Over the years, I’ve picked out a collection of tools and practices that make it quick and easy to explain how to do things in detail, without resorting to lengthy technical descriptions or spending too much time thinking about how to explain what I’m looking at. Sometimes it’s best to just show instead of tell.
Here’s my list:
Even though I’m a Mac user, I have Windows XP and Windows 7 installed through VMWare Fusion, which runs them inside Mac OS X. This means they’re available when I need to use them to solve a problem that’s specific to those operating systems.
Link: VMWare Fusion
Adium is an instant message client that connects to my Google Talk, Facebook, and AIM accounts so I’m readily available to friends and family. Usually it’s for conversation, but when my help is needed to fix a problem, I’m there.
Dropbox + GrabBox
I never use words when a screenshot will get the point across more clearly. GrabBox is a little menu bar item that uploads screenshots to Dropbox for me and copies the link to my clipboard, so I can paste it into an instant message and add a few words for context.
Links: Dropbox, GrabBox
Skype (Screen Sharing)
When I just want to demonstrate how to do something live and I don’t need to record it, I use Skype’s screen sharing tool to show the person on the other end what’s on my screen while I explain it. This also lets me answer questions about what I’m doing. It’s great for situations where I’m not exactly sure what the other person needs to know, but I’m confident I can figure it out with them.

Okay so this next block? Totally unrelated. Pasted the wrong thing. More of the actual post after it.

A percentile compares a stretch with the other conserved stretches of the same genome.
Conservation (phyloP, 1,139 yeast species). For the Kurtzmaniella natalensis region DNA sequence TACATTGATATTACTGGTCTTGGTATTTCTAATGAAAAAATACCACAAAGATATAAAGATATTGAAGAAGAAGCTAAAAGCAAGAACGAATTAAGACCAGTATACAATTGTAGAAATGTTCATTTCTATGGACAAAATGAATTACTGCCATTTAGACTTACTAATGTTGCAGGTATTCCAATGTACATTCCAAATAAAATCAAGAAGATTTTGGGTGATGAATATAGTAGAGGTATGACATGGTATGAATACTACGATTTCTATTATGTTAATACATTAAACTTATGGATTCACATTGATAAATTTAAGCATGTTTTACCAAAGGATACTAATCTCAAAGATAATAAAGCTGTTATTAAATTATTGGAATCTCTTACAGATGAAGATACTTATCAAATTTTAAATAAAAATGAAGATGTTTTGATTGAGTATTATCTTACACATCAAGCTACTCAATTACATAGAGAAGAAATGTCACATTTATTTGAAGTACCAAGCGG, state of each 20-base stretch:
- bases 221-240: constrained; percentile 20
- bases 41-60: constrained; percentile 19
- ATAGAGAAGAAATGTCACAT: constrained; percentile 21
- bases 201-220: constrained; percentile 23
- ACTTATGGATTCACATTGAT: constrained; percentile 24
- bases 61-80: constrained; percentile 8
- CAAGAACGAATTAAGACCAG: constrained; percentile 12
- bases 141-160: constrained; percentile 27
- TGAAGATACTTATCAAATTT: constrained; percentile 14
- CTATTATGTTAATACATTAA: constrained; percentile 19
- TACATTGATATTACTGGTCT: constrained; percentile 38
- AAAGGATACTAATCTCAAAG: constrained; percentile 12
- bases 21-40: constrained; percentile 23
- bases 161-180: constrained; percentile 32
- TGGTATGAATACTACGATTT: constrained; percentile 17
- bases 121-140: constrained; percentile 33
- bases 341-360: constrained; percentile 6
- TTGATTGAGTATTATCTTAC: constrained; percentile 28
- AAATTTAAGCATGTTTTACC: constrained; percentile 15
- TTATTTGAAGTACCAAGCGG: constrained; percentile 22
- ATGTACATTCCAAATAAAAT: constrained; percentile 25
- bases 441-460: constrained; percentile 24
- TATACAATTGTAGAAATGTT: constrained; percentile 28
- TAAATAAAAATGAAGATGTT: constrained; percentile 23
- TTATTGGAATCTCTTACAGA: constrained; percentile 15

Quicktime Player (Screen Recording)
When I want to record a short video of how to do something, I usually use Quicktime Player’s built-in screen recording feature. Most people don’t know this feature exists, but you can find it by opening Quicktime Player and clicking on the File menu. When I’m done, I save the video to Dropobx, right-click it and copy the link, and paste it into an email or instant message.
Link: Quicktime Player (Mac OS X version only)
Screenflow is a full-featured screen recording tool for capturing and editing more complex screencasts. It can trim video clips, add call-outs, zoom, and record video from your desktop and webcam at the same time. When I’m done, I’ll either save it to Dropbox and share it from there, or upload it as a private video on YouTube and link to that.
That’s my list. What’s on yours? If you’re using something that I should know about, shoot me an email – I’m always on the lookout for new and better tools.